Japanese soldiers surrendered

Nippon humiliates Wilhelm II: Japan's entry into the First World War

A German fighter forcefully pulls a Japanese soldier into the air - the German grabs his ear painfully. A terrible fate awaits the Japanese on this German propaganda card from the First World War: the oversized German soldier, with his uniform jacket casually open, holds the breeding rod in his hand. At his feet are other opponents who have already felt the German anger: for example Serbia and France. So now it is Japan's turn. Accordingly, the card is titled: "Des Deutschen Abrechnung". Then follows a cynical as well as racist rhyme: "Come on, you little Jap !!! Swiping and sloshing with German fists - one behind the ear, but not too close !!! You are like the others here, you treacherous Mongolian animal! "

Defeat in the Far East

This field postcard turned the real balance of power on its head. In fact, the Germans had suffered a devastating defeat against the Japanese Empire.

German marines in the Kiautschou colony

On August 23, 1914, Japan declared war on the German Reich - and began to siege the German colony of Kiautschou in China. 50,000 Japanese surrounded the German reserve in the Far East, which was defended by just over 3,000 German marines. Emperor Wilhelm II had ordered extreme resistance to his men in Kiautschou. But in a hopeless situation, the German governor had to surrender to the vastly superior attackers on November 7, 1914.

For the Germans, the conquest of Kiautschou by Japan was a disgrace - after all, they considered the small Chinese estate to be a German "model colony".

From then on, the Germans settled accounts with their Far Eastern enemy in their propaganda. As a "treacherous Mongolian animal", the above propaganda card mocks the Japanese and even denies them humanity - they are degraded to animals. At the same time, allusion is made to the Mongolian cavalry that invaded Europe centuries ago and had spread fear and terror - now the German soldiers were supposed to protect their country and its possessions from the "Japanese danger" from the east.

A postcard from Kiautschou with the text "Deutschland, Deutschland über alles!"

The emperor as a racist

Germans and Japanese actually had a good relationship with one another. Since Japan opened up to foreigners in 1854 after a good two hundred years of isolation, the country has taken Germany as an example in many areas. For example, Japanese civil law is largely based on the German civil code. But soon the two powers Germany and Japan competed for influence in the Far East. Above all, the German Kaiser Wilhelm II was to blame for the significant deterioration in German-Japanese relations.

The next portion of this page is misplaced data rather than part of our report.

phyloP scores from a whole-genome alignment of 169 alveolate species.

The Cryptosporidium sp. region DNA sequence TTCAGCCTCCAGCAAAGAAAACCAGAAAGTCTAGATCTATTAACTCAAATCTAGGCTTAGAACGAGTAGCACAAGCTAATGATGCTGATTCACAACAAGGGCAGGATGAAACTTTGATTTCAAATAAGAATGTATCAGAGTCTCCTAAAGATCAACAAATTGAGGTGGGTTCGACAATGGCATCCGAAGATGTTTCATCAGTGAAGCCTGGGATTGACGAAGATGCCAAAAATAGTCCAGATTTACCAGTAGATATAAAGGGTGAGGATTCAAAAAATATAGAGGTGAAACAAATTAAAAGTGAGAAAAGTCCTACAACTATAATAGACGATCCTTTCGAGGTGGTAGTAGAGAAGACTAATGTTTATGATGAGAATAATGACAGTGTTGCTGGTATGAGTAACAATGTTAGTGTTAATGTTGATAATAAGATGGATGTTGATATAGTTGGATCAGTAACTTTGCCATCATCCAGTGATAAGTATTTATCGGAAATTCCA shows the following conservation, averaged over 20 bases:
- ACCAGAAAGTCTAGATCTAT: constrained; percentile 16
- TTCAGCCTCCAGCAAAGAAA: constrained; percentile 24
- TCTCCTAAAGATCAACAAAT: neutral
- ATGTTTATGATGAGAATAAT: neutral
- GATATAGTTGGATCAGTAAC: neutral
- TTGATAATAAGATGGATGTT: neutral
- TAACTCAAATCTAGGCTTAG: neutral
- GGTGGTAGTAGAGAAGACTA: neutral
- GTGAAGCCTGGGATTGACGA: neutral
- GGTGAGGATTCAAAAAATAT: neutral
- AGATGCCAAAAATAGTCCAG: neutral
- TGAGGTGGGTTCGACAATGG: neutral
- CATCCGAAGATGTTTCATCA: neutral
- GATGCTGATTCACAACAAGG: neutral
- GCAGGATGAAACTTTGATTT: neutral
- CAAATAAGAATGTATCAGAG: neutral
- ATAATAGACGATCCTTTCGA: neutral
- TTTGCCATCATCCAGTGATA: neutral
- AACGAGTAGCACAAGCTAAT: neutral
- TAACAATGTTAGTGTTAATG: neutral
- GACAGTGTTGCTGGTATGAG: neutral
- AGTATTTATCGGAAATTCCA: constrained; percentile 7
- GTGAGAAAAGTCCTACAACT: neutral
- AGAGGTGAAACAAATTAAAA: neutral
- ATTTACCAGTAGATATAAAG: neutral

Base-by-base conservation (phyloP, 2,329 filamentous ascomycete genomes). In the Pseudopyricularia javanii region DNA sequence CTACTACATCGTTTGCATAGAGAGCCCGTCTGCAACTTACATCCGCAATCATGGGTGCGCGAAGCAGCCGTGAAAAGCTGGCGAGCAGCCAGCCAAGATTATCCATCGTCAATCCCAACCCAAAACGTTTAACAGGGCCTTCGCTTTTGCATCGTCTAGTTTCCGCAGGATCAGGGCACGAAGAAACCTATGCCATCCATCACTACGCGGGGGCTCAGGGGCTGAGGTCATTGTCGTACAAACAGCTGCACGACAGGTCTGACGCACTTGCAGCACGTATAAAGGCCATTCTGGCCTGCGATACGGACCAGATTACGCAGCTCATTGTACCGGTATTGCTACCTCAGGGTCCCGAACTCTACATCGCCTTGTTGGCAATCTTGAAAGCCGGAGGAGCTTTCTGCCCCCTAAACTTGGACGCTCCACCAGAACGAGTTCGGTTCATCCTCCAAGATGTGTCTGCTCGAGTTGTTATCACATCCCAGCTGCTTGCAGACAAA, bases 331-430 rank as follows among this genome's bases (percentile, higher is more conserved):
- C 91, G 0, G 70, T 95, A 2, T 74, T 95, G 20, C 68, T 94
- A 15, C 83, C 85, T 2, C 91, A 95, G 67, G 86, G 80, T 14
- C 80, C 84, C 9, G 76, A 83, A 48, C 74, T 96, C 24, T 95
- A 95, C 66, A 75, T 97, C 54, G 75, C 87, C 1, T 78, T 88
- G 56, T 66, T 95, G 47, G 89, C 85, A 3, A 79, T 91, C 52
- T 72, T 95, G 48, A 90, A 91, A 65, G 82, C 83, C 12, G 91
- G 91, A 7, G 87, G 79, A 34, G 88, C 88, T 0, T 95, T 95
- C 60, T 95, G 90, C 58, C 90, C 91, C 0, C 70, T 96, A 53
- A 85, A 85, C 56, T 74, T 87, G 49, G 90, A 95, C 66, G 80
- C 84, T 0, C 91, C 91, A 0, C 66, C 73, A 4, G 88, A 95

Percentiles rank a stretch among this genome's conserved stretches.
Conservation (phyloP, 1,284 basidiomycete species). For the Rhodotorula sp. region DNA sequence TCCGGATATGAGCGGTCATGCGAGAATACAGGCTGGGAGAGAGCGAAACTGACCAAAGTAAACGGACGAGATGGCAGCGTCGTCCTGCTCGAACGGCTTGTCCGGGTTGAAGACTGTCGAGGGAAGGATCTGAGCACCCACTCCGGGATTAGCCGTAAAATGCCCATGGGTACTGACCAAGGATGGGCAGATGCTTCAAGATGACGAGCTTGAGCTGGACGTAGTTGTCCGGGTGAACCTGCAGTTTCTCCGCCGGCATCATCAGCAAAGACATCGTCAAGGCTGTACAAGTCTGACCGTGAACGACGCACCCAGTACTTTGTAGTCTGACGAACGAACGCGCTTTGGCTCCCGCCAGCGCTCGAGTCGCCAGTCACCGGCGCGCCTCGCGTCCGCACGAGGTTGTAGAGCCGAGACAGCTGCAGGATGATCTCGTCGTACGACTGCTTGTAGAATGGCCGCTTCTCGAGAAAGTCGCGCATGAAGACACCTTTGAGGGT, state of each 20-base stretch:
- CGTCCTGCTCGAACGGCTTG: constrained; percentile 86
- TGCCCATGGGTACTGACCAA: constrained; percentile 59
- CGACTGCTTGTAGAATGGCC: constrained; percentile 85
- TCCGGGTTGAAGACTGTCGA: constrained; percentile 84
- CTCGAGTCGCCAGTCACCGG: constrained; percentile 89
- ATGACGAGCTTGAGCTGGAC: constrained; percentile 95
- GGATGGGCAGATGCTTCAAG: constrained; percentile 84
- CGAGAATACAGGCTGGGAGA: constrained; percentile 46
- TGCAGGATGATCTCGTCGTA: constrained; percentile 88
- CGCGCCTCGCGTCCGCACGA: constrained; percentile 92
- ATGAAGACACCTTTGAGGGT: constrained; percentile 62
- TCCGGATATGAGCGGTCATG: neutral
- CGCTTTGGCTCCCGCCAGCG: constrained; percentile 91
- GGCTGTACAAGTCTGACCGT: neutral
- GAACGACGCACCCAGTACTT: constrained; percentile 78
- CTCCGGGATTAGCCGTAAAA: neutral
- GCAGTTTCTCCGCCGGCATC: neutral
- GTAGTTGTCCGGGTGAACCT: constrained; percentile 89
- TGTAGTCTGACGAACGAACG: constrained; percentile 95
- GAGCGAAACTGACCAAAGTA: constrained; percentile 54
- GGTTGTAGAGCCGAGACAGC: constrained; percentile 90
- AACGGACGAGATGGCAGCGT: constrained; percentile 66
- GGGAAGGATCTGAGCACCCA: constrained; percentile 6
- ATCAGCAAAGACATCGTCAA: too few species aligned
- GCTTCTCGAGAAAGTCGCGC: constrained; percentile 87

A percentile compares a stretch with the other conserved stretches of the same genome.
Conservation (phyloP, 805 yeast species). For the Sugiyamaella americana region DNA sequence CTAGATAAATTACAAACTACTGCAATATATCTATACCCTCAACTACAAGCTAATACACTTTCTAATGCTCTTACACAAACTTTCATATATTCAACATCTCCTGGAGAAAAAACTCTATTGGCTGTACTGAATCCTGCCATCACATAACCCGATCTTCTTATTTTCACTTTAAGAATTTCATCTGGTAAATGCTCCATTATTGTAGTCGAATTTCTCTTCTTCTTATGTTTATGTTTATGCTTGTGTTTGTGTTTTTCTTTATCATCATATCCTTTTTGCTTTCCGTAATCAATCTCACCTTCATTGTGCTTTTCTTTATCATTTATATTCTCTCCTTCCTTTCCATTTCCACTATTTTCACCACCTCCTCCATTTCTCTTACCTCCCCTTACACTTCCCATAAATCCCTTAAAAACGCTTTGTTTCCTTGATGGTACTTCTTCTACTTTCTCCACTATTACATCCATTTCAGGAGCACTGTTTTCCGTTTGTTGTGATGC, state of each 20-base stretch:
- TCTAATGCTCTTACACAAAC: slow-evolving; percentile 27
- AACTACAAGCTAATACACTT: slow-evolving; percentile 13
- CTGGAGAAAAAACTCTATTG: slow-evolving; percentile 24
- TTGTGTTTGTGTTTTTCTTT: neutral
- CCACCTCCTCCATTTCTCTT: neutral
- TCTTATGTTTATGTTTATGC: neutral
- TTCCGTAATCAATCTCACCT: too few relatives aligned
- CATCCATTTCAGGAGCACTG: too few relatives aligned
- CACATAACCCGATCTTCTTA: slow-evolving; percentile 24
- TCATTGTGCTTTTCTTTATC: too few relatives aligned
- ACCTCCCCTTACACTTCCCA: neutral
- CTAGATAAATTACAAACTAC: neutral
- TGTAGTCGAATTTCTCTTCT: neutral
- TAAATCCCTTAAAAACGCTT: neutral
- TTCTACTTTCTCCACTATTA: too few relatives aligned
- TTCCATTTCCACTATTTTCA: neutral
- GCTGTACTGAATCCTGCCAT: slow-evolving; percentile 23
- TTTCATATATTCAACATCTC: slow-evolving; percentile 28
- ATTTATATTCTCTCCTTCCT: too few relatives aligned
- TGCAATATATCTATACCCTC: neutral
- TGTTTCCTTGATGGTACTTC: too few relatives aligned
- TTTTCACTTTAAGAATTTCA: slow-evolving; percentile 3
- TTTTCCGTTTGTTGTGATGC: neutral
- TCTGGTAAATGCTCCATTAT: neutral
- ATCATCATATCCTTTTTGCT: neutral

The Japanese attack on Kiautschou set fire to the oil depot in the port

The Japanese were "out for all of Asia", the German emperor exclaimed at the Russian tsar in 1907. And fantasized about a race war: "They carefully prepare their blows and they will be directed against the entire white race". The emperor referred to the Japanese as the "yellow danger" and thus took up a widespread prejudice. He disparagingly called her "Japsen". The contempt of Wilhelm II was hardly hidden from the Japanese. He treated their diplomats harshly and rudely.

An imperial propaganda war

In person, Wilhelm II waged a propaganda war against Japan and East Asia. In 1895 the emperor drew up a sketch which was intended to call upon all of Europe to resist the alleged "yellow danger". The painter Hermann Knackfuß then created a painting according to the imperial specifications. The Archangel Michael, as the German patron saint, calls on the peoples of Europe to fight against the danger from the East. "Germania", the personification of Germany, "Marianne" as the embodiment of France, and other European nations look to the east with concern.

The seat of the German governor in Kiautschou

There, in the midst of a threatening storm, a mighty Buddha lurks as a symbol of the "yellow danger". On the other hand, a Christian cross floats above Europe in radiant light. Here the civilized Occident, there the dark Asia with its "yellow hordes", this is how Wilhelm II divided the world into good and bad. "Peoples of Europe, keep your most sacred goods", the German ruler called this picture. He sent copies to Tsar Nicholas II, the President of France and many other politicians.

Japan's revenge

In 1914 the Japanese reciprocated for the humiliation they had suffered. They took not only Kiautschou, but also German possessions in the South Seas - and thus displaced the Germans from the Far East. In doing so, they are not only taking revenge for the anti-Japanese propaganda from Germany. In 1895 the Germans prevented the Japanese from taking possession of the Chinese Liaotung peninsula. Now they took Kiautschou away from the Germans in return.

The German general Karl Haushofer, who had served as a military advisor in Japan, wrote after the war: "The Japanese have a long memory in matters of national honor and security". But German-Japanese relations soon improved again. After all, both countries fought as allies in World War II in 1941 - and jointly waged aggressive wars of aggression against their neighboring states.